Not only is suburbia an aesthetic and culture sink hole, but the economics can't last. I know the American economy is built upon the ever expanding binge-consumption of useless plastic crap, but for the health of ourselves, our communities, and our environment we need to consume and want less. Its a difficult transition to make, because almost everything in our American culture tells us that consumption is good, your not a good American if you don't consume. Our last president even told us that the most patriotic thing, as Americans, that we could do was to go to the mall.

The car and the physical infrastructure that is required to maintain the aoutocentric, mobile lifestyle of Americans is becoming to big, to destructive, and to costly. Living a life in which alternative transportation plays a large part consumes less, pollutes less, costs less, and has the added benefit of allowing face-to-face interactions with those individuals that you call neighbors. We need community right now, to get use through tough times, and that can't be fostered sitting in a car competing for lane space.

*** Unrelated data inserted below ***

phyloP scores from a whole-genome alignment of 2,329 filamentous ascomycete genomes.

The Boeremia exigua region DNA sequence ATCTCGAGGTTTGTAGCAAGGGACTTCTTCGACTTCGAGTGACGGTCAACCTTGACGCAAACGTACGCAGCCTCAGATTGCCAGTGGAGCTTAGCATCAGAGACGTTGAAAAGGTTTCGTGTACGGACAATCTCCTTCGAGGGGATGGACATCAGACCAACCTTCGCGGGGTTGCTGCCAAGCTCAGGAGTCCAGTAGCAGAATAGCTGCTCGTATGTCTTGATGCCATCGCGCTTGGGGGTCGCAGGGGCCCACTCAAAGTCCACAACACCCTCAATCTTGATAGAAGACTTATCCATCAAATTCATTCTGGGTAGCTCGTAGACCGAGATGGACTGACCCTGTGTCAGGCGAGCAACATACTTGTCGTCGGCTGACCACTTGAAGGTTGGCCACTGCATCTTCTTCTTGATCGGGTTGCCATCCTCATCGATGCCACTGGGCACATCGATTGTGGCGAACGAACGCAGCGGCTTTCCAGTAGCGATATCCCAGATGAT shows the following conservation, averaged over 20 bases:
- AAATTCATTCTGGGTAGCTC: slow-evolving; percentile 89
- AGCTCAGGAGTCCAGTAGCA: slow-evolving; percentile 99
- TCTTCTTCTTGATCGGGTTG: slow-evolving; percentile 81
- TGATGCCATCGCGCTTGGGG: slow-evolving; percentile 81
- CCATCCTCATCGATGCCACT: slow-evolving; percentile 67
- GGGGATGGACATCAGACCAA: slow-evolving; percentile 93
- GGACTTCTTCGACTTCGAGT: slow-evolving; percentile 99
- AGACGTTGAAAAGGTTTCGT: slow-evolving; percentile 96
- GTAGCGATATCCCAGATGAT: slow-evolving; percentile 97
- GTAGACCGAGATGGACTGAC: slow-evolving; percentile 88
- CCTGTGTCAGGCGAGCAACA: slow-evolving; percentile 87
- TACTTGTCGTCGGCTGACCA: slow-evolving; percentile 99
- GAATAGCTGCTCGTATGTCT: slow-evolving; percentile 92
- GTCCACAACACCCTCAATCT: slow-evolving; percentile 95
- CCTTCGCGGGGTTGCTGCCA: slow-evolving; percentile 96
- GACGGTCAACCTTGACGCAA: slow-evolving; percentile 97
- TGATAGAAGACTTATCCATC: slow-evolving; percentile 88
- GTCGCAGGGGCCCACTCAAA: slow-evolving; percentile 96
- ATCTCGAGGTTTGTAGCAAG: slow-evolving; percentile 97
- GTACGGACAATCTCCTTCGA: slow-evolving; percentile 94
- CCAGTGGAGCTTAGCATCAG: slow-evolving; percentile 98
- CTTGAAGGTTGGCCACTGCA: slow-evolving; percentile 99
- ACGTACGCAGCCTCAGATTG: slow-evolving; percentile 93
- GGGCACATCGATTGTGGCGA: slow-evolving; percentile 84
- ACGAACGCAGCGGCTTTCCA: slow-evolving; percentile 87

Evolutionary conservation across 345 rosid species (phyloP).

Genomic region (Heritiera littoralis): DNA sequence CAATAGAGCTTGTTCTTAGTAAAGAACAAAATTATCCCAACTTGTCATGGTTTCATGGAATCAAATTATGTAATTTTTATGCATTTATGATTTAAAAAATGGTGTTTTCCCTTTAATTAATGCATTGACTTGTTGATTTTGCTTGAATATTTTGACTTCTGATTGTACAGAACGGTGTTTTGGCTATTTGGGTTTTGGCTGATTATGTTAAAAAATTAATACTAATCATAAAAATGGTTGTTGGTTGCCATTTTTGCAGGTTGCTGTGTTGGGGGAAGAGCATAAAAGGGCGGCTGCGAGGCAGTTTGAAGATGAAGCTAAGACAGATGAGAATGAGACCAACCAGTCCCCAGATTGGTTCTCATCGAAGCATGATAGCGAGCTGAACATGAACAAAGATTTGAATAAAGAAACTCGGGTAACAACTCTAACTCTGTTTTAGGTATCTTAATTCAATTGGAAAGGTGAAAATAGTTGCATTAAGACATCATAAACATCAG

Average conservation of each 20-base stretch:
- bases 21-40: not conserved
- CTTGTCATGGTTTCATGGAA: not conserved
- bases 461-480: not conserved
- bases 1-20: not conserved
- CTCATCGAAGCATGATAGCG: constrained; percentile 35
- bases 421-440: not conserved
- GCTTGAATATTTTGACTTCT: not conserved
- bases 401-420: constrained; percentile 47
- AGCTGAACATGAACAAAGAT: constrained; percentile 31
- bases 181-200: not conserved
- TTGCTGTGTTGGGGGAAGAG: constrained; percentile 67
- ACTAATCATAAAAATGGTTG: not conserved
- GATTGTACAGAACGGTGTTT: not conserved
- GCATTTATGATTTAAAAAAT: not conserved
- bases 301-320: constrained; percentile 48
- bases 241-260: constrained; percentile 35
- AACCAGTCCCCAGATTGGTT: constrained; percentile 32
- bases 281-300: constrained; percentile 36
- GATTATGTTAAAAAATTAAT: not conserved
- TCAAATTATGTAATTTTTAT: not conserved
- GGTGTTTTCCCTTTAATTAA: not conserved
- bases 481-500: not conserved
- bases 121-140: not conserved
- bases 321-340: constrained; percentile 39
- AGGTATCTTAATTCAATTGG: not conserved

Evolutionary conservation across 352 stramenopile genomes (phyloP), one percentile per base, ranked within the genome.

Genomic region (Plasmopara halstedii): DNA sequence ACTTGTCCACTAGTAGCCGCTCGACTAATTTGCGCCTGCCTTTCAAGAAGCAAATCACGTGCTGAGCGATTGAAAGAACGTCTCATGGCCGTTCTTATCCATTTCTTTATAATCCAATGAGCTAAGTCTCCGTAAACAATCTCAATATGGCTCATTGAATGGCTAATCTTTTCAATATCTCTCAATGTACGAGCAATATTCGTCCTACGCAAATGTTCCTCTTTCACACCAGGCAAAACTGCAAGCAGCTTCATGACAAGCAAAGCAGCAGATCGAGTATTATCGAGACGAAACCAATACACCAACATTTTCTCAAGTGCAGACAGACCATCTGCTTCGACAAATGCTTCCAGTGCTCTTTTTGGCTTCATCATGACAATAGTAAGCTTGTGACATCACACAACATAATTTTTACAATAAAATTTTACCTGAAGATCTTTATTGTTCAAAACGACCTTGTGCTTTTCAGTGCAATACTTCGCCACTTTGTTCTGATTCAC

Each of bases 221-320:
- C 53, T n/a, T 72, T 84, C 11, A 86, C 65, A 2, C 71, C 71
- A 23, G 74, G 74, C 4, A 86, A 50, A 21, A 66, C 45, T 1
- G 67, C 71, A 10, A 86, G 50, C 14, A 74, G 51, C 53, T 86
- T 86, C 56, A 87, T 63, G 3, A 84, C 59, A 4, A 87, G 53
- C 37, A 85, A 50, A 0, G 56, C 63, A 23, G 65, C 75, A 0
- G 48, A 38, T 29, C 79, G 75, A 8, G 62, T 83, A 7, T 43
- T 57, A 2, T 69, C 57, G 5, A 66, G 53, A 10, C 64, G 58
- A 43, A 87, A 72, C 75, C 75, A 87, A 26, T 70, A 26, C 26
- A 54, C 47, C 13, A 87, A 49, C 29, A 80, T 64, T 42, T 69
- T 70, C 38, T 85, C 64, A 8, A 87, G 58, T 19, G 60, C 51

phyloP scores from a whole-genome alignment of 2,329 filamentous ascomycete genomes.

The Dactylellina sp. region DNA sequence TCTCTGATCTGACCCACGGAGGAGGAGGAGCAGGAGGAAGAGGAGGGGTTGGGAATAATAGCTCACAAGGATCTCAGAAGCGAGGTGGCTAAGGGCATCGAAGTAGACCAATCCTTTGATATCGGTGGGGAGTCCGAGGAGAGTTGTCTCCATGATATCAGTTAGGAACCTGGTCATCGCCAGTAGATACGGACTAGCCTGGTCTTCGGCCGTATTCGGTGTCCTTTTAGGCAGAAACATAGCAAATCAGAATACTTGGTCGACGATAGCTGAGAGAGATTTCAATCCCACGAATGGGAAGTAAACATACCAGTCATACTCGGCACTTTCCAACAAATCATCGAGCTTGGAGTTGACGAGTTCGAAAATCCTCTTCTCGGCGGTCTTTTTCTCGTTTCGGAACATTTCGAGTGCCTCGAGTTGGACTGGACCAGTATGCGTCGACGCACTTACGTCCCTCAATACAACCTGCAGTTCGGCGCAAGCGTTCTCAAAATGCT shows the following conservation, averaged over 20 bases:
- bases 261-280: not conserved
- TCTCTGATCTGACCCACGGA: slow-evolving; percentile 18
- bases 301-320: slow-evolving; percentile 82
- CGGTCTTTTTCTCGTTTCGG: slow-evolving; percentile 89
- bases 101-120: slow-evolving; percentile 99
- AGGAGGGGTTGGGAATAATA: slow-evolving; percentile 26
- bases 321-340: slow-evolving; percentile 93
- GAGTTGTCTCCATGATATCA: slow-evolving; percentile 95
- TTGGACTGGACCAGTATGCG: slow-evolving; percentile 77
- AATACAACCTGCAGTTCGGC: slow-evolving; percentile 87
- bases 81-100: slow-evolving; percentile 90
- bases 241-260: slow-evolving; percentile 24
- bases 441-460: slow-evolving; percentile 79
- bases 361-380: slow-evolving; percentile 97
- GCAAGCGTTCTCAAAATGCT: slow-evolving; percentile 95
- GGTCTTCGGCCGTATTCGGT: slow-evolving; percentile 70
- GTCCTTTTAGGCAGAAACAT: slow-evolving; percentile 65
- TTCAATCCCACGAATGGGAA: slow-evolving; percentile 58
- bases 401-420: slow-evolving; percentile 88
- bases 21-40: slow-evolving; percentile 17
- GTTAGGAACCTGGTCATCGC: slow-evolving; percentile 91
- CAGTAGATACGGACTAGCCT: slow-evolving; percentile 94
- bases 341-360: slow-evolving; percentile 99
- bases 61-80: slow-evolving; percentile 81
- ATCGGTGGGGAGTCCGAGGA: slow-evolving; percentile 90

Tuesday, February 17, 2009

Night Lights

Zootown - LP 1st Attempt
Zootown © Along the Trail Photography

Well... I walked to the Clark Fork River last night to get a few night shots of
downtown from across the river. One thing about walking anywhere at night in Missoula is that as a pedestrian, cars really can't see you. It wasn't until the Hip Strip that enough street lighting was present that I actually felt safe from speeding motorists. I don't think this is much of a problem, but with better lighting in a few places, it might encourage people to walk a little more once the sun sets.

Monday, February 16, 2009

A Piece of the Transportation Puzzle

Dest Damn Bread Shop
Great Bread, and Great Business Participation
Businesses like Great Harvest can have a large impact on how our daily travels happen.

Transportation policy, in a larger sense, is a byzantine behemoth with many false paths and dead ends. Anybody that has followed the Russel St reconstruction knows this and the feeling of utter insignificance that can such a project can engender, especially when a great deal of the money comes with DOT strings attached. Local voices can easily be drowned out by the noise generated by large governmental organizations and finance debates.

If local concerns and needs can not fully make an impact on this process, then how do local values express themselves?

Bike Parking @ Great Harvest
Small measures can have a large impact.
There is space for about 10 bikes at this bakery,
Thats more parking capacity then what is provided
for cars.